German police arrested the former chief of engine development, Wolfgang Hatz, on Wednesday in connection with the car maker's attempt to rig diesel-powered automobiles to deceive emissions testing.
The 2015 emission cheating scandal revealed VW's engineers and management conspired to install illegal engine software to game emissions tests, making the tailpipe tests appear to meet strict EPA regulations in the U.S. The software was written to turn on emissions controls when the car was being tested, then turn off the controls when the car was back on the road. The software was installed on 2-liter diesel engine VW cars and 3-liter diesel Audi, Porsche, and larger VW vehicles.
Hatz, the most senior of the Volkswagen AG executives to be arrested, was arraigned Thursday in Munich and held in pretrial detention.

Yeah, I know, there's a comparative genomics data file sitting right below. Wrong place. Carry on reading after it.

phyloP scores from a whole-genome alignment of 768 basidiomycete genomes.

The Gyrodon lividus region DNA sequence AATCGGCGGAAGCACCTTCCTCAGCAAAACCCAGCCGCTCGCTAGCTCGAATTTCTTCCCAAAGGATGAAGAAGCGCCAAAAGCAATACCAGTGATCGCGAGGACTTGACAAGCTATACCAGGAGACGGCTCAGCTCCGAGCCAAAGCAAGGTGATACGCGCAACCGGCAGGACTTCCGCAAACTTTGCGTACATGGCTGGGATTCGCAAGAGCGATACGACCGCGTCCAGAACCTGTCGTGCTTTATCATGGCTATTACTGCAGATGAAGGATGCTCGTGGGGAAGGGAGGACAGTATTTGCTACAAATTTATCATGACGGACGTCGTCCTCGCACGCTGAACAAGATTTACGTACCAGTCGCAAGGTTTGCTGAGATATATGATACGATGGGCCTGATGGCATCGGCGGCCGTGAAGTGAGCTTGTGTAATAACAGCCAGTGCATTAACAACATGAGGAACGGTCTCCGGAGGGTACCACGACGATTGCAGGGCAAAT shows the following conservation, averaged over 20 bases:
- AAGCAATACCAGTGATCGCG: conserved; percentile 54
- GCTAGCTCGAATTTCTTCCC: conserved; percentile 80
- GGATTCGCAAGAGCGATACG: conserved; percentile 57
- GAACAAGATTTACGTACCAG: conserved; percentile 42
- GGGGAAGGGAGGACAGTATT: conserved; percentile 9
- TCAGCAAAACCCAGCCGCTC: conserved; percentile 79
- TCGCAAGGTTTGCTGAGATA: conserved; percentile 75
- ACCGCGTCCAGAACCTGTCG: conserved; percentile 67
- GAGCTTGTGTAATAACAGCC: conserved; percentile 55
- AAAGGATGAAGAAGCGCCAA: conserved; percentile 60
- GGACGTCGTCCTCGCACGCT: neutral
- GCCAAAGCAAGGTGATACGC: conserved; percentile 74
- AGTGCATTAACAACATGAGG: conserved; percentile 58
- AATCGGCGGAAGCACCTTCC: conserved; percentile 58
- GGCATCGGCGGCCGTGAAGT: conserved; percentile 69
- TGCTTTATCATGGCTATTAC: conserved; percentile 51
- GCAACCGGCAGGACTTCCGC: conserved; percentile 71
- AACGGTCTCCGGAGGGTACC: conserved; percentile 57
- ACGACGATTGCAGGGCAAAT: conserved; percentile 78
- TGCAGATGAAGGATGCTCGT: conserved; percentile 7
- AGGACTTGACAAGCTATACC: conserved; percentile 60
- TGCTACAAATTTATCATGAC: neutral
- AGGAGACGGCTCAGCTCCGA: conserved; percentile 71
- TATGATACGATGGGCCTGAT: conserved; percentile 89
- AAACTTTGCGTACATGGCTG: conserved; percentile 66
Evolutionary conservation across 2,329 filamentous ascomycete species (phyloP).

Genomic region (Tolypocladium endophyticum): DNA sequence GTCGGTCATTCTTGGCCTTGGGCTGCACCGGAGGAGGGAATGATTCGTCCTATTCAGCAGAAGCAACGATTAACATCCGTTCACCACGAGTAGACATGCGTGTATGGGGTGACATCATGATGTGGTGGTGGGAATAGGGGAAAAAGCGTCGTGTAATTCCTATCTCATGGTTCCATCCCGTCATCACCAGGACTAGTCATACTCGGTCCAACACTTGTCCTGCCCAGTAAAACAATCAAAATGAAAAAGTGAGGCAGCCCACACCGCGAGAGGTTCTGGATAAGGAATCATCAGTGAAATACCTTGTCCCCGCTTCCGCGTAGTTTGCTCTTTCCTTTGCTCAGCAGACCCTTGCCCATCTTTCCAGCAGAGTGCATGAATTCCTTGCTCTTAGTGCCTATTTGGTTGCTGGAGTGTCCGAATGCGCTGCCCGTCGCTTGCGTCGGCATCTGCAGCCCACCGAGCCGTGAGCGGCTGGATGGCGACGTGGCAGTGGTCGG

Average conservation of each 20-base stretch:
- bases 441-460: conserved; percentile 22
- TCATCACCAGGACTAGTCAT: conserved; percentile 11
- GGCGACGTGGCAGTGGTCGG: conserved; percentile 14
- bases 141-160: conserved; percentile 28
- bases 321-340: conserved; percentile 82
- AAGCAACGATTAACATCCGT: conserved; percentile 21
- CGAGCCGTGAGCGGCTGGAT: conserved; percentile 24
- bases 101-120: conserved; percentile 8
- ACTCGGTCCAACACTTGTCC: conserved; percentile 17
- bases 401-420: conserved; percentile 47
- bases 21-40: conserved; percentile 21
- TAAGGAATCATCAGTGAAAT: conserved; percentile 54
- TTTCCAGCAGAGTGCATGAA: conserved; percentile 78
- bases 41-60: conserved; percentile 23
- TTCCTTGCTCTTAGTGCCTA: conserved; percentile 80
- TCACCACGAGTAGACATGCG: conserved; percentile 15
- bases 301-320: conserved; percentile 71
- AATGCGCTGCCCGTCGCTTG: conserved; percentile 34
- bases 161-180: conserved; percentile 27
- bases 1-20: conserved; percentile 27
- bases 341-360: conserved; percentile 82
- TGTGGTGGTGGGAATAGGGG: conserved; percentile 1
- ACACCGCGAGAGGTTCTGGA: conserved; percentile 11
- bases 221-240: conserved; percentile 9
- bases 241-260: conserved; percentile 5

No specific charges have been made public as yet and has maintained he knew nothing about the cheating scandal. Hatz join Volkswagen in 2001, ran Audi's engine development program until 2007, then was made a board member at Porsche AG, Volkswagen's sports-car maker, in charge of research and development. Hatz was suspended shortly after the VW scandal, along with at least 10 other senior executives. He formally resigned in May 2016
The Wall Street Journal and Fox Business reported that while German authorities would not identify Hatz by name due to that countries privacy laws, they did say a person arredst in connection with the VW cheating scandal appeared in court on Thursday where the judge read charges of fraud and illegal advertising.